Leafless Trees, poetry and translation from Korean by Ihlwha Choi. Click here to read.
Ebar Phirao More(Take me Back) by Tagore, translated from Bengali by Mitali Chakravarty. Click here to read.
These narratives are written by youngsters from the Nithari village who transcended childhood trauma and deprivation. Will to be Human is based on a real life story by Sachin Sharma, translated from Hindustani by Diksha Lamba. Click here to read.
"I wish you survival,
And the closed sky above you."
— Refugee in my own Country/I am Ukraine, Lesya Bakun
Despite this being the season of multiple new years around Asia, we cannot close our eyes to the skies that connect all the world like a blue dome. Though celebrations and humour continue to lighten the darkness of war, while Ukraine is being wrecked, can we turn our faces towards only festivities?
I had an interesting anecdote about how before the onset of the Gregorian calendar, new years in the world were celebrated around March and in some places in September. The Earth would turn fecund and green with spring, a beautiful season sprinkled with love and nostalgia as Michael R Burch tells us in his poetry. However, despite all the opulence of nature, it is hard to watch a country being bombed and families splintered to man a war that supposedly guards a human construct called ideology and blocs. Ukranian refugee, Lesya Bakun, in an interview says: “It is not a clash of ideologies. It is a fight for our country and nation to exist.” Listening to Lesya’s stories makes one amazed at the bravery of the Ukrainians battling what seems to be cultural hegemony. It reminds of the war in Bangladesh in 1971. Though incredibly courageous in voicing her experiences, Lesya is traumatised and has a psychosomatic cough as she sends her voice and text messages from her mobile through Telegram. There were times when she was just weeping or angry for the questions asked, and justifiably so, as her home in Kharkiv, where she lived was under attack, and the town of Mariupol, where she was born, has been wrecked by the war.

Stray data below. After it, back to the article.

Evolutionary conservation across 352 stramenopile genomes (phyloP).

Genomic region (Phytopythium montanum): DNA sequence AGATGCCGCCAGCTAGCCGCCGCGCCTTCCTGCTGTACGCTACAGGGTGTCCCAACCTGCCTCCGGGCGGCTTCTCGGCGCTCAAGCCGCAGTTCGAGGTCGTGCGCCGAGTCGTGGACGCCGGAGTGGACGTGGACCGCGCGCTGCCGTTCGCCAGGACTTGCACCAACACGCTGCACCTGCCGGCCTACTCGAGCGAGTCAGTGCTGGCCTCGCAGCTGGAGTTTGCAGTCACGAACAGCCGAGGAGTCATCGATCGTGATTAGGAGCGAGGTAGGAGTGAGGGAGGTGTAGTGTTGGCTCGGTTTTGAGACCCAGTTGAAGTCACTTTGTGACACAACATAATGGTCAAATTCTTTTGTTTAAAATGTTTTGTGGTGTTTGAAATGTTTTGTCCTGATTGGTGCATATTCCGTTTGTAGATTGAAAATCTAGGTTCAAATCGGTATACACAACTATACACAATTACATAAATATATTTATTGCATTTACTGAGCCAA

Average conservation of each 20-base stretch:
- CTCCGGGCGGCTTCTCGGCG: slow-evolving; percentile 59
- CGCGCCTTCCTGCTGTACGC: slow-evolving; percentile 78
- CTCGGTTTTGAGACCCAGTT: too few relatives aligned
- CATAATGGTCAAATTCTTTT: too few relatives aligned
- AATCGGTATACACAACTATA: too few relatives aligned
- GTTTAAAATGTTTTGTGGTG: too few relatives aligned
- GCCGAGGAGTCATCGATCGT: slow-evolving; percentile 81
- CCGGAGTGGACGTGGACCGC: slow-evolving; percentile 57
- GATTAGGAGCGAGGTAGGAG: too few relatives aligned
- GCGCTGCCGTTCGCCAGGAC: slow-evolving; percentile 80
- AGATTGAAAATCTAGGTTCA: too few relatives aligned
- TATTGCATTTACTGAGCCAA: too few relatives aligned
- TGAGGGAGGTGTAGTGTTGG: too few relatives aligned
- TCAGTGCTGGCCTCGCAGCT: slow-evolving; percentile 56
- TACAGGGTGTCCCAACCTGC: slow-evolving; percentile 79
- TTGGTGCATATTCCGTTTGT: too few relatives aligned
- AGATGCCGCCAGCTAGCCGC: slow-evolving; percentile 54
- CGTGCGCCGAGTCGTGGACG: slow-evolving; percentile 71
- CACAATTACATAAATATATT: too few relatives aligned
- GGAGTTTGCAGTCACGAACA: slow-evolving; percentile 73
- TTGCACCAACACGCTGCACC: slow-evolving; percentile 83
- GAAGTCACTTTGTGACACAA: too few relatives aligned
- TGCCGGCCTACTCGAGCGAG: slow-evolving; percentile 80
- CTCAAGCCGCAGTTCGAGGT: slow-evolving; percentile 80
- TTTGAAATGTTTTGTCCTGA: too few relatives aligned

The refrain of the pain of a refugee continues to reverberate in a book reviewed by Rakhi Dalal, Ramy Al-Asheq’s Ever Since I Did Not Die, written originally in Arabic and translated by Isis Nusair. The Syrian-Palestinian poet refused to clarify whether his writing was prose or poetry — perhaps these borders and boxes drawn by humankind are breaking down in reality. Perhaps, this new year, the time is ripe to look forward to a new world that transcends these borders. This is also the first time we have had the privilege of carrying reviews of translations from Arabic and also from Turkish. Gracy Samjetsabam has reviewed a translation of a Turkish novel by Iskendar Pala called The Tulip of Istanbul, translated by Ruth Whitehouse. Bhaskar Parichha has reviewed a book by Kiran Manral, Rising: 30 Women Who Changed India while Candice Louisa Daquin has drawn our focus on a poetry collection by Marjorie Maddox, Begin with a Question, where the perceived divisions do not matter while the poet questions the larger issue of faith in quest of answers.
Is it the same kind of quest that has led Strider Marcus Jones to create the Lothlorien Journal, named reminiscently after Tolkien’s elvish ‘Lothlorien’ in Lord of the Rings? Find out Jones’s views and flow with his fluid poetry in the featured interview. Keith Lyons has been in conversation with Ivy Ngeow, an upcoming writer and the editor of a recent anthology of Asian writing where she has retained different styles of English across the world in a single book. While this could be beneficial to writers, would readers be comfortable reading stories with different styles or dialects of English without a glossary?